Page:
Years ago I read an article in Countryside & Small Stock Journal about the many uses for apple cider vinegar. One of them was to put it in your goats' water during breeding season. This was said to cause the nannies to produce more female offspring. I tried this out and guess what? It seems to be true.
The first year that I consistently gave apple cider vinegar during the breeding season, I had five nanny goats. All had twins, giving 10 offspring. Eight were nanny kids, only two were males. Each male had a female twin, and both were among the first sets of twins born. With an 80% success rate, that indicates that the apple cider vinegar may be useful.
The amount I use was not carefully measured, I just poured some in out of the one-gallon jug of store-bought apple cider vinegar. I would guess the amount was 1 to 2 cups, in a water bucket with a five-gallon capacity. I used real apple cider vinegar and not the apple cider flavored vinegar they sell now in the large jugs.
In other years I fed some apple cider vinegar, but not consistently, and did not keep track of the results. There was only one other year that I fed it consistently enough to get results. (In other words, gave it every day starting a few days before the breeding session began.) I don't have the exact records of that year, but again I had a bumper crop of female twins, with only a few males born, and those all had female twins.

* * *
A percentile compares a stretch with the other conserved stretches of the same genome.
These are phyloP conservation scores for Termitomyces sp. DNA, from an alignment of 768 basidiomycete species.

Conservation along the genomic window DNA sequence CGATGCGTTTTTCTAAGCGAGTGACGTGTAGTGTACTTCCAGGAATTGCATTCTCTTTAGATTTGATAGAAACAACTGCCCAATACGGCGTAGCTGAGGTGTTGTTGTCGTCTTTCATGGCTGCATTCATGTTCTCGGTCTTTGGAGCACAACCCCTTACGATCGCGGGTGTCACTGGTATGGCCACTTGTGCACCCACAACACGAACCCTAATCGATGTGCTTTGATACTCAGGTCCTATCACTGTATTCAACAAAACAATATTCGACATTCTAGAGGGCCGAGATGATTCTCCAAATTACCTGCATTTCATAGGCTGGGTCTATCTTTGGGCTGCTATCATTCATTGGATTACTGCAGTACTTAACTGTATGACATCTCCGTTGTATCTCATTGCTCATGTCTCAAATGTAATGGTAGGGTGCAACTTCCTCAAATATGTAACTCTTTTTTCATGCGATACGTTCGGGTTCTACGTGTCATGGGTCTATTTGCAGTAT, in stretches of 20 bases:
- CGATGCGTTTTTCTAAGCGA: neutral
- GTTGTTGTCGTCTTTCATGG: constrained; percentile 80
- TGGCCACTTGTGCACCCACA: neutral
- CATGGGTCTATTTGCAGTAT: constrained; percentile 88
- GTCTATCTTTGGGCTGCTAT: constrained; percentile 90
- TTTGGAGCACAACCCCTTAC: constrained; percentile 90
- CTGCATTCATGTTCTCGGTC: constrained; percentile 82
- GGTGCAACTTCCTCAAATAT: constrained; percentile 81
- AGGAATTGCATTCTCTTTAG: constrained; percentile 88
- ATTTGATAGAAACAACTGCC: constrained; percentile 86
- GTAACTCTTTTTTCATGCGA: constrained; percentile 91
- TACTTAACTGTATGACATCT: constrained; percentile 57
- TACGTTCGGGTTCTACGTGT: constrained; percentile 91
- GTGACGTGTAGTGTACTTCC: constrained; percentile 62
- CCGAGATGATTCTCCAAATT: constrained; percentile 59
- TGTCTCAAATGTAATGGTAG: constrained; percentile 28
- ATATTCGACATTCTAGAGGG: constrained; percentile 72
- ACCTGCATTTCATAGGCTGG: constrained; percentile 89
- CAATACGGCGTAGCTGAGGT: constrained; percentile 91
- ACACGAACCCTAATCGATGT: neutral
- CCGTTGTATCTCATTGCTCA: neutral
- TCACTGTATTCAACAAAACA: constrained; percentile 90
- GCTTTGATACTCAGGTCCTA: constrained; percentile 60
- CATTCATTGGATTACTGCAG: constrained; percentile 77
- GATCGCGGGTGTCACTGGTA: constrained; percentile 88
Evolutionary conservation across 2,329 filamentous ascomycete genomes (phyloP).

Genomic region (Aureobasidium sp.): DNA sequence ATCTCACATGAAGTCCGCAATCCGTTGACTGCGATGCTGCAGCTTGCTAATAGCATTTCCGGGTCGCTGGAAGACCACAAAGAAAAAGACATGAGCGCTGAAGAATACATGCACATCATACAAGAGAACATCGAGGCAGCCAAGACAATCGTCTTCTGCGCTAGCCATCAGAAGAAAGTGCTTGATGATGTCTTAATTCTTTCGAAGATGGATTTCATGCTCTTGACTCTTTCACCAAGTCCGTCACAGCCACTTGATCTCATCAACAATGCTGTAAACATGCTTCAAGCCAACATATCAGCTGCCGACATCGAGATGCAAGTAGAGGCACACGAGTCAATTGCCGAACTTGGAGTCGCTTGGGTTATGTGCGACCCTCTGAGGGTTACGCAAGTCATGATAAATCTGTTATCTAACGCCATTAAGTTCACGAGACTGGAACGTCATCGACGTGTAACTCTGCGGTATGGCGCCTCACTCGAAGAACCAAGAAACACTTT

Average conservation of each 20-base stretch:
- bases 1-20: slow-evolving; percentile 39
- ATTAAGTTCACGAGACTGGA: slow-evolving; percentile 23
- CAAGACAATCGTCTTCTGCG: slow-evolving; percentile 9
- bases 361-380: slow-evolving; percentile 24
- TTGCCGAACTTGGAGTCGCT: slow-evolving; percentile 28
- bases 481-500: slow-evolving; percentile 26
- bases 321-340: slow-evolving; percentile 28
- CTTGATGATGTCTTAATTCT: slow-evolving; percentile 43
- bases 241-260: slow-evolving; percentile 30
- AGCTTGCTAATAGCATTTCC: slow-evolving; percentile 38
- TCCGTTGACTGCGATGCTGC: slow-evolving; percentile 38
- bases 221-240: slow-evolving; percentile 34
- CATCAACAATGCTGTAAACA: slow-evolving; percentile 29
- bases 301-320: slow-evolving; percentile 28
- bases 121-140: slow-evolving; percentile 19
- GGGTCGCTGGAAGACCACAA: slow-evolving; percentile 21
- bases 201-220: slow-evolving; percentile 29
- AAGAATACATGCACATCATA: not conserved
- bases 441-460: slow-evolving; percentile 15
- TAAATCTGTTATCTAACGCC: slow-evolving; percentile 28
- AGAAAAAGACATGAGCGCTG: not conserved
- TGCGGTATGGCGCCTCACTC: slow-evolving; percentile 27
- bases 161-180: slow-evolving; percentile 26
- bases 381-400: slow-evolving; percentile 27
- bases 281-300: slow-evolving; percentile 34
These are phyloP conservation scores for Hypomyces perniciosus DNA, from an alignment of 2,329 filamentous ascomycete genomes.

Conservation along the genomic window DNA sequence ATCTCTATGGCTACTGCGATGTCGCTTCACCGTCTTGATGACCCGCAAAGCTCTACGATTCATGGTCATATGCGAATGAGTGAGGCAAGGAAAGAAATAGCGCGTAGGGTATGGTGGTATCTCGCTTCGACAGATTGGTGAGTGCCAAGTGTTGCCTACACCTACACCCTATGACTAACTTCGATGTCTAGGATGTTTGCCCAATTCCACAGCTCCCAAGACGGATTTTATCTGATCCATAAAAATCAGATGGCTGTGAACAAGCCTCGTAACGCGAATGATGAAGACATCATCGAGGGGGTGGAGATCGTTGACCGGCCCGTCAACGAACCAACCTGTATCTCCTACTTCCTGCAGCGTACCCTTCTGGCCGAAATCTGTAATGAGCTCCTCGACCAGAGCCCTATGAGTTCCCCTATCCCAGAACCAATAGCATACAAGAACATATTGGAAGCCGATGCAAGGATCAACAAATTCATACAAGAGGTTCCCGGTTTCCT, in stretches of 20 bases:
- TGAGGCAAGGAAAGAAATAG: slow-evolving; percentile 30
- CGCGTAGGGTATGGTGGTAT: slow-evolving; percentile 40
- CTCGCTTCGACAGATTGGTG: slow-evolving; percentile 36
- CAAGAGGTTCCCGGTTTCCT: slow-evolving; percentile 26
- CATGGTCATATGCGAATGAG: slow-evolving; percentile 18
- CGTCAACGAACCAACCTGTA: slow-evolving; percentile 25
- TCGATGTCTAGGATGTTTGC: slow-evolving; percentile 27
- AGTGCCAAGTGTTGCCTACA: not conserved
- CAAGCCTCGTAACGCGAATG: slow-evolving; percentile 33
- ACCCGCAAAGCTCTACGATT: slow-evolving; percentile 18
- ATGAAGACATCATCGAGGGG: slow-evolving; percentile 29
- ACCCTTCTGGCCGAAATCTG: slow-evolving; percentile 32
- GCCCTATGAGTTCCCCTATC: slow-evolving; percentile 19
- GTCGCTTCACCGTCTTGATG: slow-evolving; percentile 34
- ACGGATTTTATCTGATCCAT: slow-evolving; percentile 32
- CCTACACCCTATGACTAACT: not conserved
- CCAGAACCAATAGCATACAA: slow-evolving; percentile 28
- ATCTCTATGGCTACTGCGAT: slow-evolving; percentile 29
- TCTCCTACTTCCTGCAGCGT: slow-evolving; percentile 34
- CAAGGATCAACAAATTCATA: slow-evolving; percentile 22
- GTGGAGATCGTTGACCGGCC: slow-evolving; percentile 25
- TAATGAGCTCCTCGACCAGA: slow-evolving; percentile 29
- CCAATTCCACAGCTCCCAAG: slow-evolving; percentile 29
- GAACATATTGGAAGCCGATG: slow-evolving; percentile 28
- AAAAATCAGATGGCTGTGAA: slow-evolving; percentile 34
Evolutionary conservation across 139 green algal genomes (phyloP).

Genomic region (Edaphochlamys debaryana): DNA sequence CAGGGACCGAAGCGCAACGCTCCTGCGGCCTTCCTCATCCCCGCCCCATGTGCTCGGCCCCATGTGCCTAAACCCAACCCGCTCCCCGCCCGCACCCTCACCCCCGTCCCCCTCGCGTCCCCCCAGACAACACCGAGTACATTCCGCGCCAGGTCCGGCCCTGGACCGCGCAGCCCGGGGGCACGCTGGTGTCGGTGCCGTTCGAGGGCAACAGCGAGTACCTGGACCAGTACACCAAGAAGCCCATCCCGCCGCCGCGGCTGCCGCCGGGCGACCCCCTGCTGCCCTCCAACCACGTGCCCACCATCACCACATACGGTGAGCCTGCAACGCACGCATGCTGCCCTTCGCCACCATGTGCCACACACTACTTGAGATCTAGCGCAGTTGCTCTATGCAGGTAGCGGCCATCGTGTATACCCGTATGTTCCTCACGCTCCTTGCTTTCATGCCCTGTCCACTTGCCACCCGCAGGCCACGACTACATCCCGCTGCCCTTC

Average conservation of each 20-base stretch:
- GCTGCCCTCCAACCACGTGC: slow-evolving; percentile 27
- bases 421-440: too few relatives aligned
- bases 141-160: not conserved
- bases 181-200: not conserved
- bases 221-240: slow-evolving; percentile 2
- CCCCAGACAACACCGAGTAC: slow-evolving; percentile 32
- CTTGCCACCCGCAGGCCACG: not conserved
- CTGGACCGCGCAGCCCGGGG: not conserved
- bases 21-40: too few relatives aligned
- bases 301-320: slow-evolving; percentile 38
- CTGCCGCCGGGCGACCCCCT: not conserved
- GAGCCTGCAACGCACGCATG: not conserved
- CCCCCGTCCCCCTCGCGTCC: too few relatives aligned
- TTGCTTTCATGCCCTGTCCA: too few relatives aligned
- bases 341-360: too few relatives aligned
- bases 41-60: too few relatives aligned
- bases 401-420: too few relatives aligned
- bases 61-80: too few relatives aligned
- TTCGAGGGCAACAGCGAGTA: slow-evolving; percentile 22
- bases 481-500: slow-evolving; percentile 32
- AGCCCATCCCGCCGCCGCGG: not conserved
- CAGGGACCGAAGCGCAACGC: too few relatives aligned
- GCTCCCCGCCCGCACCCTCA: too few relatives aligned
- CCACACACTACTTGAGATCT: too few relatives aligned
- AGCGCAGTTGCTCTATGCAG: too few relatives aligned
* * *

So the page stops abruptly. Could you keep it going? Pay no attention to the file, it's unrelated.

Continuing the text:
I have never tried this with my Shetland sheep. For one thing, they drink much less water, so should be less affected. But this year during breeding season I may well try it.
I won't be able to run an effective test on this with my goats this year. I had to put my Boer billy with the nannies early because he broke out of his pen. When the pen is repaired, this breeding session will be done. There will be a second breeding session in the fall, in which I may use the apple cider vinegar, but if Warlock has done his job the first time around there may not be enough births to be a good test.
The best use of the apple cider vinegar is with the rare/endangered breeds, such as my soon-arriving Arapawa goats. Since one buck can service quite a number of females, one doesn't need as many males, and extra females are a blessing. And since apple cider vinegar is also generally healthy for goats, it won't do any harm.
This year, I won't be testing the method on the Arapawas, since my only breeding-age female, Rose, will be bred when I get her. But next year, when I will have 3 does to breed, I'm definitely trying it, with the intention of increasing my population of Arapawa breeding females. After that is accomplished, I may eliminate the use of apple cider vinegar most years in order to ensure that I get enough buck kids to have a good selection.